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It's that time ! Advice pls..

I am currently a BComm graduate with a major in Int. business and a minor in Economics. I graduated 2 years ago .Wasn’t really focused at the time but managed to secure a B average overall. Figured I would get a decent job. However, that was surely not the case. Due to the economy have been working in the in the marketing department making B2B outbound calls for about a year and a half. Other than that have about other year of sales experience ( have no finance experience). Due to my proven sales record I have been getting offers for financial advisor positions and similar commission based insurance jobs involving sales . Looking to get out this environment ASAP.

Now that I know what I want ,I am looking to take my career to the next level by getting involved in the finance industry. That is where I see myself. After much research, I have enrolled my self for CFA level 1 exam and plan on getting my CFA designation.

I need some advice as to how to get into the finance sector as an entry level candidate , what type of jobs i should be looking for ? and basically, what my next steps should be ? 

networking and persistence — you’re going to need a lot of both

your chances of getting anything are very slim

“Your beliefs become your thoughts,
Your thoughts become your words,
Your words become your actions,
Your actions become your habits,
Your habits become your values,
Your values become your destiny.” - Gandhi

consider getting into operations/ support.. the truth is that it sucks but its better than selling insurance on the phone to old ladies. search (assistant controller, accounting control, back office)

Hey, thanks for the insight  … so this would be a good way to work into the finance area then , by starting to work at the back office ?

“so this would be a good way to work into the finance area then , by starting to work at the back office ?”

Well, depends on your definition of “good”. Most people in finance work in back office or other sort of support function. I wouldn’t say that it gives you a strong chance to jump into FO, but you have to take whatever offer you get.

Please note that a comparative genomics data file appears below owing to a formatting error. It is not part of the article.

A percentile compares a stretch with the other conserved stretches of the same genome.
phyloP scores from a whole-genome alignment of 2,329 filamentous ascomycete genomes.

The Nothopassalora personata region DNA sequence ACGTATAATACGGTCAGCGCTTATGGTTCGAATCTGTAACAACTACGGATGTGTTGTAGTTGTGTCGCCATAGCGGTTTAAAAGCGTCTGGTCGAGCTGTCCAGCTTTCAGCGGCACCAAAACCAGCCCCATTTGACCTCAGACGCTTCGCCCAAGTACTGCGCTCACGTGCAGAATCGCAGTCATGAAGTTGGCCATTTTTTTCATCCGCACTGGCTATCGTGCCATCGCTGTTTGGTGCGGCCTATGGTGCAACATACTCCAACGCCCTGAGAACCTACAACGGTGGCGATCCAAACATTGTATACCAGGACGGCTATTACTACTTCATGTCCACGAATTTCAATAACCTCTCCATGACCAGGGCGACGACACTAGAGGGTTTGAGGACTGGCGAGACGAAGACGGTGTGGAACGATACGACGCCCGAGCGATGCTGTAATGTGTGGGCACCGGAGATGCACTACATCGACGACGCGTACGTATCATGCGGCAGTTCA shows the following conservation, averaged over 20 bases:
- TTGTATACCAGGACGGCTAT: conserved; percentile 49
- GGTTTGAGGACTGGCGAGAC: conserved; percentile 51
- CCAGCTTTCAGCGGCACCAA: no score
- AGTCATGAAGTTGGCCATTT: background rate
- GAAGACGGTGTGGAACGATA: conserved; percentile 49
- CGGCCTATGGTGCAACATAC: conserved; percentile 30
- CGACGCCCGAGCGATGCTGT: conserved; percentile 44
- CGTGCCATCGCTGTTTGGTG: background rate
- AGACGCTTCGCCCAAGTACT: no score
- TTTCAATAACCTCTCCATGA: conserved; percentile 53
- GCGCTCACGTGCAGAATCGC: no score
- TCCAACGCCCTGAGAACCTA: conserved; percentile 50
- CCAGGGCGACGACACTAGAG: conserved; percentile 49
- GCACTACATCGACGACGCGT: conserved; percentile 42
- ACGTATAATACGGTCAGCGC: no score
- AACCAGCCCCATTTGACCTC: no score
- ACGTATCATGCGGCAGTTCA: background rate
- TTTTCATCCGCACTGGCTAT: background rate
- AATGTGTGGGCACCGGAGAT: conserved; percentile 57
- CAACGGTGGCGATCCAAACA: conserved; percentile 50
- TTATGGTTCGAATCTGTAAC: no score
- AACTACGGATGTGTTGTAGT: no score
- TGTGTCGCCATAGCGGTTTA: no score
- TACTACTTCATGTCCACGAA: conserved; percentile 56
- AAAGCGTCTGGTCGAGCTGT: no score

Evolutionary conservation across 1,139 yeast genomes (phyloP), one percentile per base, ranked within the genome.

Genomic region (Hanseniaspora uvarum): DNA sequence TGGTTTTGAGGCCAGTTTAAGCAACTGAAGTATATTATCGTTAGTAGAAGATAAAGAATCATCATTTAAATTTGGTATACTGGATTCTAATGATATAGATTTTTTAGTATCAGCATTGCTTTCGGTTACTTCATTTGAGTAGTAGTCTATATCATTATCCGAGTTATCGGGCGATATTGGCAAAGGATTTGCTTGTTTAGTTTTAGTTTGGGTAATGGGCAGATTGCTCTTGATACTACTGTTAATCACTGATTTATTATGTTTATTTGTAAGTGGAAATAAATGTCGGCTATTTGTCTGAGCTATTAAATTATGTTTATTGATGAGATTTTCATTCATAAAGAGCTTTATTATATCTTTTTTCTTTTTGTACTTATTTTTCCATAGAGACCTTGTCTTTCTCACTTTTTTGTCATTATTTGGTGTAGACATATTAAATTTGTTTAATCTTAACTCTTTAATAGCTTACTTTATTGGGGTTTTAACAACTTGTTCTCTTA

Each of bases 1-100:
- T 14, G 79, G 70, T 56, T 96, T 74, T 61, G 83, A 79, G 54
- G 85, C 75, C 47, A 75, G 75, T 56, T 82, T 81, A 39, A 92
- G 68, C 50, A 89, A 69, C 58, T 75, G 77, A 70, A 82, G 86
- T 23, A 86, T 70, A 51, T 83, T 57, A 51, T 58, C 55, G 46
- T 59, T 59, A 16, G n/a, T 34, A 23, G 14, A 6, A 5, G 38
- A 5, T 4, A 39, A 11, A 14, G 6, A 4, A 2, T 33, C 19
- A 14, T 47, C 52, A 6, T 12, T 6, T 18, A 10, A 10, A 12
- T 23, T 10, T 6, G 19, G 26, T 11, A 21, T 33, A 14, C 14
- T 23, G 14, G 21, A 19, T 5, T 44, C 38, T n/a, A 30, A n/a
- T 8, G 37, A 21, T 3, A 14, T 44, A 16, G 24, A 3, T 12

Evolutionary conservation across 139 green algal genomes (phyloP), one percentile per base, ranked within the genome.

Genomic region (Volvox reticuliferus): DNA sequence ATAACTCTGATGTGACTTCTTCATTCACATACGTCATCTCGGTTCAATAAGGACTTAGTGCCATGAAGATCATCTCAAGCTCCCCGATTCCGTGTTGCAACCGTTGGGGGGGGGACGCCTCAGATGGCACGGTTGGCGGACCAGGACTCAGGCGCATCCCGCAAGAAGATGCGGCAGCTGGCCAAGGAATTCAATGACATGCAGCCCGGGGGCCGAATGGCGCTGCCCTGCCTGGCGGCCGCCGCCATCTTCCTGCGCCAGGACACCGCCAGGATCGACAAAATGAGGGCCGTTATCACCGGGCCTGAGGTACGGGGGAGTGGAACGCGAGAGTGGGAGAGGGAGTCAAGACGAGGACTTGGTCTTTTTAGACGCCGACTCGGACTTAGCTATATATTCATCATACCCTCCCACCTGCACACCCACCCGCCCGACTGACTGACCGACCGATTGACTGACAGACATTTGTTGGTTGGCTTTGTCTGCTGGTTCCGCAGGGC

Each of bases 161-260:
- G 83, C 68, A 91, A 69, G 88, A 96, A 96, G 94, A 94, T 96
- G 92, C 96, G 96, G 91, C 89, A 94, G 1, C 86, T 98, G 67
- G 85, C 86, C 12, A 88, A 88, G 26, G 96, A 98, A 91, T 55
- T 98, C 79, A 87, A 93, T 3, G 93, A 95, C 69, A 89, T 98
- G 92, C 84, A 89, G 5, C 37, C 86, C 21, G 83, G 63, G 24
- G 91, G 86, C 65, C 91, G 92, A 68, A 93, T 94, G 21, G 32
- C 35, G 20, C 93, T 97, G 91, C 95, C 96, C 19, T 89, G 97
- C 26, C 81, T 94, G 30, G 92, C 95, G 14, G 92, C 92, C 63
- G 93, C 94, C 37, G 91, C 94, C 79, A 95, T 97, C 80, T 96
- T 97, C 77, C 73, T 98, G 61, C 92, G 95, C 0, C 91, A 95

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Most people don’t consider back office as making it in finance, but it can be a resume in the door (not at the foot level yet)

At least you will be on the grid 

My biggest word of caution is to stay 2-3 years Max in those roles or you’re going to be stuckin in them 

Hope. It is the quintessential human delusion, simultaneously the source of your greatest strength, and greatest weakness.

iteracom wrote:

Most people don’t consider back office as making it in finance, but it can be a resume in the door (not at the foot level yet)

At least you will be on the grid 

My biggest word of caution is to stay 2-3 years Max in those roles or you’re going to be stuckin in them 

Are you speaking from experience???  I am in a similar back office role with the hopes of going forward…and someone else also mentioned a similar thing.

kevincfa wrote:

iteracom wrote:

Most people don’t consider back office as making it in finance, but it can be a resume in the door (not at the foot level yet)

At least you will be on the grid 

My biggest word of caution is to stay 2-3 years Max in those roles or you’re going to be stuckin in them 

Are you speaking from experience???  I am in a similar back office role with the hopes of going forward…and someone else also mentioned a similar thing.

Yes, from experience, and from seeing a lot having been in the industry for a while now.